There absolutely is a performative aspect. But it’s real. We host television shows while sprinting. It’s unscripted and without anyone in our ears. We collaborate with producers, of course, but I’m emoting while sweating with people. That’s why we are the best at what we do, and that’s the secret sauce: passion plus production.

What are Peloton’s plans regarding nutrition instruction?

There’s nothing I can announce right now. We’re aware of the interest. The instructors share their own anecdotal viewpoint on social media, but there’s nothing to announce.

Speaking of social media, how important is it to Peloton’s success and to yours?

What we’re doing requires the conversation to continue, and sometimes start, on social media. The conversations we’re having bubble over into comments and posts and in our brand channel. It’s always been more than a bike. We’re being citizens of the world. We can’t do that in a vacuum.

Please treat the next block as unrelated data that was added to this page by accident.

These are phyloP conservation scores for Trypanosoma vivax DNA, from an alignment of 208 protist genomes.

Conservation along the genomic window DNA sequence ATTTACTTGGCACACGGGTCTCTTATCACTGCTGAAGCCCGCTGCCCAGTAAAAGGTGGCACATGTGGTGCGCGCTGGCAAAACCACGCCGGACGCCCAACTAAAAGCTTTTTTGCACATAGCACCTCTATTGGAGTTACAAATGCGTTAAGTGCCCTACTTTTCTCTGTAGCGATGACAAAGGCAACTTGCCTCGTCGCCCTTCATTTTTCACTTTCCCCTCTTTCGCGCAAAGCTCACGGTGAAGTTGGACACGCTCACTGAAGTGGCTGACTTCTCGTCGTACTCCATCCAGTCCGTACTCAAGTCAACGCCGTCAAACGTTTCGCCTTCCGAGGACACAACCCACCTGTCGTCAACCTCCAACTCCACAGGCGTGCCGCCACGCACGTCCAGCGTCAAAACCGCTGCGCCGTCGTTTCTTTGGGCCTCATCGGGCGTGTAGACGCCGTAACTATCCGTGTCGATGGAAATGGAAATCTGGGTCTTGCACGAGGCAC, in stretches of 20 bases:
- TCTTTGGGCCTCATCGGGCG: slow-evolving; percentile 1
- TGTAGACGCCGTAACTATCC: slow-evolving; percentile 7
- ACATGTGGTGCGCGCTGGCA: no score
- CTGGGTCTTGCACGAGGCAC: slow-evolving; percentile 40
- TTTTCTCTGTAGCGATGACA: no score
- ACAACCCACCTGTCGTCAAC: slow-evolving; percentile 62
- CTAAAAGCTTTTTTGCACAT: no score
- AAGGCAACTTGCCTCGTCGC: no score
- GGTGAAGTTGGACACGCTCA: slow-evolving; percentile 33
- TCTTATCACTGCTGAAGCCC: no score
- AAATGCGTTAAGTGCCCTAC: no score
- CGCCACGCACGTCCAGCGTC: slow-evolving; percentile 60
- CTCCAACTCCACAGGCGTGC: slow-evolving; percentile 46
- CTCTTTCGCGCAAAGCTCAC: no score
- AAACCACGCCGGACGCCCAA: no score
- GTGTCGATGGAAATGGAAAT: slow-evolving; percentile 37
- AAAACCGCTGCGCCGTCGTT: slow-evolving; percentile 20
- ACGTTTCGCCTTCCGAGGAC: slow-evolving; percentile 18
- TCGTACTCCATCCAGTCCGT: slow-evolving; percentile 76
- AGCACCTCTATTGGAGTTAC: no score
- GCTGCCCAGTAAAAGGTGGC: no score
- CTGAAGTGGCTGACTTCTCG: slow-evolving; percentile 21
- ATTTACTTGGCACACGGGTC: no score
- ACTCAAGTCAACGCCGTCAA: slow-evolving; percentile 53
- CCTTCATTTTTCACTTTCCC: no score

I see what members are gravitating toward on social media. On our brand channel, I love seeing members celebrate each other, whether it’s #PelotonDads [which really exists] or #BrooklynDogOwners [which doesn’t]. If you like puzzles, I guarantee you’ll find people on Peloton who like puzzles.

Peloton has jumped into the national conversation on social justice and in support of Black Lives Matter. What’s your advice for other companies?

I am incredibly proud that Peloton is committed to becoming an anti-racist organization. I posted this week about the long game. I look at this like I look at training. I wouldn’t recommend that a first-time runner go out and run 50 miles. For me, having this conversation on social media and, at times, in my classes will be a matter of little by little amounting to a lot. I’m not a social justice expert. But in the ways we’re lifting each other up by sweat, we need to lift each other to the point where “together we go far” [a favorite Peloton instructor exhortation] has a lot of meaning now.